During the recent kerfuffle over yet another Java zero-day vulnerability, I saw that Carnegie Mellon CERT advised everyone to disable the Java browser plug-in. However, there are users at my company that need Java outside the browser setting. Will just disabling the browser plug-in ensure Java is secure otherwise? If we roll back to an old version of Java, would it be safe to keep the plug-in installed?
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The Java Runtime Environment (JRE) has taken a beating over the last several years. The numerous security problems with Java have led some security-conscious organizations to weigh the risks of installing the JRE against the benefits, and even consider uninstalling Java altogether.
Enterprises without an extremely compelling reason to use Java should not install the Java plug-in or JRE, as they should not install any software that isn't required by the business. If only the JRE is required, but not the browser plug-in, the JRE should be disabled in all Web browsers on the system. If the JRE and browser plug-in are installed, they should be updated as quickly as possible if they aren't set to auto-update. If the JRE is required to run an enterprise application, the JRE and application could be remotely published to the desktop or set up in a virtual environment. This could allow an enterprise to not install Java on client systems, but still have the basic functionality.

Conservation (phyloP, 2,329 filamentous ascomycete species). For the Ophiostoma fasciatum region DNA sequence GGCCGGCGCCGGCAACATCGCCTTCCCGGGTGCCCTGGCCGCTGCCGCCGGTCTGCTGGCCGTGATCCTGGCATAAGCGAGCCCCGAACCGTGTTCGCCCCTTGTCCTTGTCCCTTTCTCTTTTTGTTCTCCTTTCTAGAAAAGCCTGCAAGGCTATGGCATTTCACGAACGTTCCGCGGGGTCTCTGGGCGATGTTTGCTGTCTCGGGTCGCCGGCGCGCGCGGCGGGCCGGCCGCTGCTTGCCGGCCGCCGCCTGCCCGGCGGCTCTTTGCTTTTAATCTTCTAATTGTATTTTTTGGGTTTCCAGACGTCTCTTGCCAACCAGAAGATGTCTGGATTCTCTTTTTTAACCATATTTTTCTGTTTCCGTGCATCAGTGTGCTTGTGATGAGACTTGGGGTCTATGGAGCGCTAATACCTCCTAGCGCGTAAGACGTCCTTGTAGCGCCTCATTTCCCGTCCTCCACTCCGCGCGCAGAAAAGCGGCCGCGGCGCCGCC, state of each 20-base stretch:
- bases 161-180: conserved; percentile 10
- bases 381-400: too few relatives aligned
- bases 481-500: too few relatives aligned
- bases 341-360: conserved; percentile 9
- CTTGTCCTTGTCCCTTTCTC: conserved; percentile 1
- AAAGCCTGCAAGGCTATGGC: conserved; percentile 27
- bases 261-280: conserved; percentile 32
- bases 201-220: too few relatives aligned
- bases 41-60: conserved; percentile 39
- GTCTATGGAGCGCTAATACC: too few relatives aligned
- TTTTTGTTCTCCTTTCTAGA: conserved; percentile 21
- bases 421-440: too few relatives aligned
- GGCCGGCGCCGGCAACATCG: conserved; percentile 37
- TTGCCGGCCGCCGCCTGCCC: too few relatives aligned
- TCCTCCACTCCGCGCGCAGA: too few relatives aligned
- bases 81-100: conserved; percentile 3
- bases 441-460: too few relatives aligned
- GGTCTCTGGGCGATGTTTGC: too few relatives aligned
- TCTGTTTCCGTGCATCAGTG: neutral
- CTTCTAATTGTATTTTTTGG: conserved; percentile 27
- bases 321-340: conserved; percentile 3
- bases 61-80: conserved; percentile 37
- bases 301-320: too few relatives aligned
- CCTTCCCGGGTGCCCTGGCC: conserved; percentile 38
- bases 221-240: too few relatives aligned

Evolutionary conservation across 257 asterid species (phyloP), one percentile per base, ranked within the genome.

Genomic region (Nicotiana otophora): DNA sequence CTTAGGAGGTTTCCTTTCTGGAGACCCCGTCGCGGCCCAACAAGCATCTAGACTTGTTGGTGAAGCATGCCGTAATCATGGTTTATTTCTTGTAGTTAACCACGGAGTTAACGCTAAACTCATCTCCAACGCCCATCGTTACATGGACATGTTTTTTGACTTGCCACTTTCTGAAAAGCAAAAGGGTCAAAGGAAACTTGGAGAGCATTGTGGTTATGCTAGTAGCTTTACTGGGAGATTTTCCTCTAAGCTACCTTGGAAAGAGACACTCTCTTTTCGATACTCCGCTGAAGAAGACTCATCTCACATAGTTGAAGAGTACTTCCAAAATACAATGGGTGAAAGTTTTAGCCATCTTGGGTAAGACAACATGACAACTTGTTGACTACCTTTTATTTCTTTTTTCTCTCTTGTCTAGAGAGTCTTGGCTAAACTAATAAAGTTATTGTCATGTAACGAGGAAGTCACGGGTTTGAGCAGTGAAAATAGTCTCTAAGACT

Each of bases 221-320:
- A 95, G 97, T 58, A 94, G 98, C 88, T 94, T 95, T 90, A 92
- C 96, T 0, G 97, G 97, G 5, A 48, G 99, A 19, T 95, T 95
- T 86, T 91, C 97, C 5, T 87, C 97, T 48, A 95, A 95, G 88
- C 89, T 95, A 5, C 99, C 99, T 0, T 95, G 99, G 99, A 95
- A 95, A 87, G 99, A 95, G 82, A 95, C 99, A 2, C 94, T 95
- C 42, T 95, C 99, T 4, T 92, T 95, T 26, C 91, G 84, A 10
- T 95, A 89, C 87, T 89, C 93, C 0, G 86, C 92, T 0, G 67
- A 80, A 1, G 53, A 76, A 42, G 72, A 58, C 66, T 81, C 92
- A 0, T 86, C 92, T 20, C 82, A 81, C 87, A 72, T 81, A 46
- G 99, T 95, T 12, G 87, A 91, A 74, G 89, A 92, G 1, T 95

Enterprises that require the JRE should follow CERT's advice on using a network device, like a Web proxy, to selectively allow Java applets. This will help protect client systems regardless of the Web browser settings. Enterprises that require Java applets could potentially configure systems to only run a Java applet when specifically executed on the local system, or could use NoScript to control Java applets. Enterprises could also use a virtual machine for Web browsing when requiring the JRE or a virtualized Web browser (software that runs a Web browser in a virtual machine or sandbox) to limit the risk from a malicious Java applet. However, the management overhead for all of these options should be carefully weighed against the risk posed by a compromised endpoint, given the ever-increasing cost of managing client systems.
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